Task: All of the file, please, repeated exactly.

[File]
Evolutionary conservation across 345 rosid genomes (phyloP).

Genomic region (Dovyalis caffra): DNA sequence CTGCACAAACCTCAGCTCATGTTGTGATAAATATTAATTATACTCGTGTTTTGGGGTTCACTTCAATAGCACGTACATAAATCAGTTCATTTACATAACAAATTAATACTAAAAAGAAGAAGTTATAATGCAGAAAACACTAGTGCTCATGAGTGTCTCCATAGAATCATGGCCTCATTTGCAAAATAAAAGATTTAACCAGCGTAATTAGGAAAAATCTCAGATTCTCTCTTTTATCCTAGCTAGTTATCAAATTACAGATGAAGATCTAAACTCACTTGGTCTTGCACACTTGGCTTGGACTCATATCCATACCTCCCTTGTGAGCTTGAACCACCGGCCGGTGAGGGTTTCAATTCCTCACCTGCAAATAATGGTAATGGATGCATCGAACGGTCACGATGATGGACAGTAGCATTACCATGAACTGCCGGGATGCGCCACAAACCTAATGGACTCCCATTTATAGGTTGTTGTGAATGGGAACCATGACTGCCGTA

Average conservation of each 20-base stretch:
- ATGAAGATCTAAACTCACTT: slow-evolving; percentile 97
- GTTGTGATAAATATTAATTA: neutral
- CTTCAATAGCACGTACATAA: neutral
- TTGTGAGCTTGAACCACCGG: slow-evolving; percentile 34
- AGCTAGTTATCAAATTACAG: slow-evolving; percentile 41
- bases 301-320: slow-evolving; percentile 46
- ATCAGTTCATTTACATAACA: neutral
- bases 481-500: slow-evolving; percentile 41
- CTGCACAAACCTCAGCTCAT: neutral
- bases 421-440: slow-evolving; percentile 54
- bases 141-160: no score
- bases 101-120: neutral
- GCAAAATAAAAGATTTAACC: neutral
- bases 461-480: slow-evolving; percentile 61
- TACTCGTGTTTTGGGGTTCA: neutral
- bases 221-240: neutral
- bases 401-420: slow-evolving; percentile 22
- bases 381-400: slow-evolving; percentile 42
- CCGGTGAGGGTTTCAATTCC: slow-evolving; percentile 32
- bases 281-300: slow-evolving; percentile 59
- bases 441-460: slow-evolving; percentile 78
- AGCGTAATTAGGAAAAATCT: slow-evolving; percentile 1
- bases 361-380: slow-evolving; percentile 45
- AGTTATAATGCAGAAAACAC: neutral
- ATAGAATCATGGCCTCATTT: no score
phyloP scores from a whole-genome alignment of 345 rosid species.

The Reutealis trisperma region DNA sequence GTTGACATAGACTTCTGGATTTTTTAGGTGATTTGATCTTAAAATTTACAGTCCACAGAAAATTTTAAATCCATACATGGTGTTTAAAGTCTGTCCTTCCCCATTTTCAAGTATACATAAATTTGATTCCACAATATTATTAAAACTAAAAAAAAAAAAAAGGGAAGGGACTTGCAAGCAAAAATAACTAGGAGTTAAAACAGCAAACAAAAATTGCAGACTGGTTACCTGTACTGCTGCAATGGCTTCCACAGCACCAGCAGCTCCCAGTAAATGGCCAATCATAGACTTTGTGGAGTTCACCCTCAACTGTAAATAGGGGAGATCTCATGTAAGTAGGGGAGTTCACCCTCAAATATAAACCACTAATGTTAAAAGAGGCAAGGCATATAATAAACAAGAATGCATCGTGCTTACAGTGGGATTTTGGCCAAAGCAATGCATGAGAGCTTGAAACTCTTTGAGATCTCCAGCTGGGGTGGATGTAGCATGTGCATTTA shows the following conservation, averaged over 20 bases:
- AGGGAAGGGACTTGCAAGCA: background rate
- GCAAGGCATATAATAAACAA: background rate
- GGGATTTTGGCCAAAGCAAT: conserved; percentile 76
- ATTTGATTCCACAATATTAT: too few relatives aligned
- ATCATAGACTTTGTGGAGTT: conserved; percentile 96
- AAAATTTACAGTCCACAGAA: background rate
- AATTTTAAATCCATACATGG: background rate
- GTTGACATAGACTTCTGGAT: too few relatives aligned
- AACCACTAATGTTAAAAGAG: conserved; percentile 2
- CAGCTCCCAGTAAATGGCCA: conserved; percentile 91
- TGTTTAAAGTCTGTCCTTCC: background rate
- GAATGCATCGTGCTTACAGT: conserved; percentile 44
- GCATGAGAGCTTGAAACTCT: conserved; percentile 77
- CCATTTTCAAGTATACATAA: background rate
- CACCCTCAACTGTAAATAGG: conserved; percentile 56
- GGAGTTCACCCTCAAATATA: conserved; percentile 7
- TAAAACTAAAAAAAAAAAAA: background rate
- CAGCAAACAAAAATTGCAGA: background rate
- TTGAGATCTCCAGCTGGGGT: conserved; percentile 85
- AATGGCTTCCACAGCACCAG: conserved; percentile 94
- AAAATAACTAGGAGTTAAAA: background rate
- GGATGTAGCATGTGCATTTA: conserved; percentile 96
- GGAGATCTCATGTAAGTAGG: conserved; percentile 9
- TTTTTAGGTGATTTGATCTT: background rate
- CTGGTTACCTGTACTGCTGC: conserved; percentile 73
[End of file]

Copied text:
Evolutionary conservation across 345 rosid genomes (phyloP).

Genomic region (Dovyalis caffra): DNA sequence CTGCACAAACCTCAGCTCATGTTGTGATAAATATTAATTATACTCGTGTTTTGGGGTTCACTTCAATAGCACGTACATAAATCAGTTCATTTACATAACAAATTAATACTAAAAAGAAGAAGTTATAATGCAGAAAACACTAGTGCTCATGAGTGTCTCCATAGAATCATGGCCTCATTTGCAAAATAAAAGATTTAACCAGCGTAATTAGGAAAAATCTCAGATTCTCTCTTTTATCCTAGCTAGTTATCAAATTACAGATGAAGATCTAAACTCACTTGGTCTTGCACACTTGGCTTGGACTCATATCCATACCTCCCTTGTGAGCTTGAACCACCGGCCGGTGAGGGTTTCAATTCCTCACCTGCAAATAATGGTAATGGATGCATCGAACGGTCACGATGATGGACAGTAGCATTACCATGAACTGCCGGGATGCGCCACAAACCTAATGGACTCCCATTTATAGGTTGTTGTGAATGGGAACCATGACTGCCGTA

Average conservation of each 20-base stretch:
- ATGAAGATCTAAACTCACTT: slow-evolving; percentile 97
- GTTGTGATAAATATTAATTA: neutral
- CTTCAATAGCACGTACATAA: neutral
- TTGTGAGCTTGAACCACCGG: slow-evolving; percentile 34
- AGCTAGTTATCAAATTACAG: slow-evolving; percentile 41
- bases 301-320: slow-evolving; percentile 46
- ATCAGTTCATTTACATAACA: neutral
- bases 481-500: slow-evolving; percentile 41
- CTGCACAAACCTCAGCTCAT: neutral
- bases 421-440: slow-evolving; percentile 54
- bases 141-160: no score
- bases 101-120: neutral
- GCAAAATAAAAGATTTAACC: neutral
- bases 461-480: slow-evolving; percentile 61
- TACTCGTGTTTTGGGGTTCA: neutral
- bases 221-240: neutral
- bases 401-420: slow-evolving; percentile 22
- bases 381-400: slow-evolving; percentile 42
- CCGGTGAGGGTTTCAATTCC: slow-evolving; percentile 32
- bases 281-300: slow-evolving; percentile 59
- bases 441-460: slow-evolving; percentile 78
- AGCGTAATTAGGAAAAATCT: slow-evolving; percentile 1
- bases 361-380: slow-evolving; percentile 45
- AGTTATAATGCAGAAAACAC: neutral
- ATAGAATCATGGCCTCATTT: no score
phyloP scores from a whole-genome alignment of 345 rosid species.

The Reutealis trisperma region DNA sequence GTTGACATAGACTTCTGGATTTTTTAGGTGATTTGATCTTAAAATTTACAGTCCACAGAAAATTTTAAATCCATACATGGTGTTTAAAGTCTGTCCTTCCCCATTTTCAAGTATACATAAATTTGATTCCACAATATTATTAAAACTAAAAAAAAAAAAAAGGGAAGGGACTTGCAAGCAAAAATAACTAGGAGTTAAAACAGCAAACAAAAATTGCAGACTGGTTACCTGTACTGCTGCAATGGCTTCCACAGCACCAGCAGCTCCCAGTAAATGGCCAATCATAGACTTTGTGGAGTTCACCCTCAACTGTAAATAGGGGAGATCTCATGTAAGTAGGGGAGTTCACCCTCAAATATAAACCACTAATGTTAAAAGAGGCAAGGCATATAATAAACAAGAATGCATCGTGCTTACAGTGGGATTTTGGCCAAAGCAATGCATGAGAGCTTGAAACTCTTTGAGATCTCCAGCTGGGGTGGATGTAGCATGTGCATTTA shows the following conservation, averaged over 20 bases:
- AGGGAAGGGACTTGCAAGCA: background rate
- GCAAGGCATATAATAAACAA: background rate
- GGGATTTTGGCCAAAGCAAT: conserved; percentile 76
- ATTTGATTCCACAATATTAT: too few relatives aligned
- ATCATAGACTTTGTGGAGTT: conserved; percentile 96
- AAAATTTACAGTCCACAGAA: background rate
- AATTTTAAATCCATACATGG: background rate
- GTTGACATAGACTTCTGGAT: too few relatives aligned
- AACCACTAATGTTAAAAGAG: conserved; percentile 2
- CAGCTCCCAGTAAATGGCCA: conserved; percentile 91
- TGTTTAAAGTCTGTCCTTCC: background rate
- GAATGCATCGTGCTTACAGT: conserved; percentile 44
- GCATGAGAGCTTGAAACTCT: conserved; percentile 77
- CCATTTTCAAGTATACATAA: background rate
- CACCCTCAACTGTAAATAGG: conserved; percentile 56
- GGAGTTCACCCTCAAATATA: conserved; percentile 7
- TAAAACTAAAAAAAAAAAAA: background rate
- CAGCAAACAAAAATTGCAGA: background rate
- TTGAGATCTCCAGCTGGGGT: conserved; percentile 85
- AATGGCTTCCACAGCACCAG: conserved; percentile 94
- AAAATAACTAGGAGTTAAAA: background rate
- GGATGTAGCATGTGCATTTA: conserved; percentile 96
- GGAGATCTCATGTAAGTAGG: conserved; percentile 9
- TTTTTAGGTGATTTGATCTT: background rate
- CTGGTTACCTGTACTGCTGC: conserved; percentile 73